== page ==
These days Republican candidates are under a lot of pressure to establish that they are True Conservatives, and that means embracing school choice, low taxes, and business interests. But it hasn’t been that long since the state’s largest teachers’ union endorsed Republican Mary Taylor for State Representative in 2004.
So it was natural that I wanted to see her “Meet the Candidates” appearance on July 7 at The City Club of Cleveland. As most of my readers and friends know, I am pretty much a single-issue voter. It’s not that I don’t care about other issues, but I know more and care more about education than any of the other topics. (And it’s pretty much the only topic on which people ever ask for my opinion.)
Taylor identifies as a conservative, but on education she downplays ideology. She affirmed her support for school choice, but she also pointed out the need for charter school accountability. Perhaps more important, she recognizes that charter schools were originally envisioned as laboratories to try out education innovations–not just to provide competition for the public schools. She wants to bridge what she sees as an excessively sharp division in K-12 education between college prep and career training tracks.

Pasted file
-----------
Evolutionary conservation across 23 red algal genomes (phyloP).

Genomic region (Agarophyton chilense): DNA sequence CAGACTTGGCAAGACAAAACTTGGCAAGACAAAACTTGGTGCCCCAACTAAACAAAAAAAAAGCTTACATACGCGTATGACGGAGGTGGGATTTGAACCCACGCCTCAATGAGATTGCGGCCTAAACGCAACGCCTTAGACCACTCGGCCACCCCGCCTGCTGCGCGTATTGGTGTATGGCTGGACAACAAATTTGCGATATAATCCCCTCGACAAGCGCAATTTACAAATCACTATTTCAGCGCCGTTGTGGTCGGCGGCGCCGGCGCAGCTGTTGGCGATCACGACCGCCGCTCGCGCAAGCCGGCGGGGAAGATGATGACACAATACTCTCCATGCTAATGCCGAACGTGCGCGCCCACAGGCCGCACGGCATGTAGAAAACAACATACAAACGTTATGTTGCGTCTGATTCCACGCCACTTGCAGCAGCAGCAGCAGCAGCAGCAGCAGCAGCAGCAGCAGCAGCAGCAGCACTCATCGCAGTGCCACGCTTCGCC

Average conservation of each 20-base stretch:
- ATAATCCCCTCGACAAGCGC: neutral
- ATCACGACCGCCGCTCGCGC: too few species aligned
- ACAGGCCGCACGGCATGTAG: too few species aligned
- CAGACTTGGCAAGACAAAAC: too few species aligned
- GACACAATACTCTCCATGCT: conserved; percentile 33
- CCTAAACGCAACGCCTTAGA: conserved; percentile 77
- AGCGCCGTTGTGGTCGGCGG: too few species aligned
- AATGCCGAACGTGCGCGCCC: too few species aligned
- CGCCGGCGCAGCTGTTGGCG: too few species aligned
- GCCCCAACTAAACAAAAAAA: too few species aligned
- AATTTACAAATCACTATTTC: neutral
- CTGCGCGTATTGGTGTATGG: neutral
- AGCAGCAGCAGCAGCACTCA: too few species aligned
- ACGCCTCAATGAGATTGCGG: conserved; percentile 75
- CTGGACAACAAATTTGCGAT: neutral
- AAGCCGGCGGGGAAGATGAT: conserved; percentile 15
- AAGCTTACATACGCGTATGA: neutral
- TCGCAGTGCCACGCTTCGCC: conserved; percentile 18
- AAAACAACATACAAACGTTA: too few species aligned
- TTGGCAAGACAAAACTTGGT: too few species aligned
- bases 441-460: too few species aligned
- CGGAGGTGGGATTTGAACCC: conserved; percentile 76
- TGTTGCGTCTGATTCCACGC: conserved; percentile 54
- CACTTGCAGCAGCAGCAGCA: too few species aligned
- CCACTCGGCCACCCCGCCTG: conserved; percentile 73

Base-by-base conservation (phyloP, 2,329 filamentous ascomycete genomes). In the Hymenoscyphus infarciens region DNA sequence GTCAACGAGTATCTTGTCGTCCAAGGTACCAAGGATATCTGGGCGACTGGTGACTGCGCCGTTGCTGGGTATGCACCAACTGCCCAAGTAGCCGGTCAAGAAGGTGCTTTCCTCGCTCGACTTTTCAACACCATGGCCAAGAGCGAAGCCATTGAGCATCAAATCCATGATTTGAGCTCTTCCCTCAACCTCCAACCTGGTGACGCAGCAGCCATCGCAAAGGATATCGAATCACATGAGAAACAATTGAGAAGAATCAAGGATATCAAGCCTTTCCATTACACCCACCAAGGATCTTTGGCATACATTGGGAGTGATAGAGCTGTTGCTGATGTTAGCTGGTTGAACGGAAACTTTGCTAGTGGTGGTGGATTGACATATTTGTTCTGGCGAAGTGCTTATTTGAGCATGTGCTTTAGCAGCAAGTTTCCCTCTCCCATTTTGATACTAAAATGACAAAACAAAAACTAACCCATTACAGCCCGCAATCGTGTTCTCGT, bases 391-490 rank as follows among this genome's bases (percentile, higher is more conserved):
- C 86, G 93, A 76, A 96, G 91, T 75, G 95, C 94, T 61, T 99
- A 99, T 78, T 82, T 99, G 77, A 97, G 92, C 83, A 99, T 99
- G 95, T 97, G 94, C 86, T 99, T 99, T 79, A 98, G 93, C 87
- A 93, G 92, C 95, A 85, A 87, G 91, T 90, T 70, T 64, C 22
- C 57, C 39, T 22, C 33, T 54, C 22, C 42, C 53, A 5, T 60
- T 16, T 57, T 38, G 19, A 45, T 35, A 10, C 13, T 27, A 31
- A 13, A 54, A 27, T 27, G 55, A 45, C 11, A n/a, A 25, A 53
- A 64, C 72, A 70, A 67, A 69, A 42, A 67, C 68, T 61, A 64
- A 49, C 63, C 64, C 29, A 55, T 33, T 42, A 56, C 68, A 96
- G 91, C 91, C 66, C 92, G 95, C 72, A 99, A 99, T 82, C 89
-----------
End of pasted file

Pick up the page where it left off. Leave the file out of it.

You can hear or see the whole session on The City Club’s website; or you can focus on what she said about education. Here are points I identified from the audio podcast: you can hear all three in less than five minutes.
- At 17:29, she makes her position statement on education, and this is where she mentions her concern about the separation between college prep and career education.
- At 28:30, you can hear her address my stock question to candidates for Governor: “What will a Mary Taylor administration do to maintain and improve Ohio’s common schools?” You can judge for yourself how successfully she answered the question.
- At 50:00, she answers a Twitter question about vouchers.
All three comments are important to understanding her stance on education, and you can listen and draw your own conclusions.
Four Republicans are running already for Governor, and it’s likely that one of them will represent their party in the fall 2018 election. Even Democrats like me need to pay attention to their positions. I plan to ask my question to as many of the candidates as possible, and I’ll report my impressions here.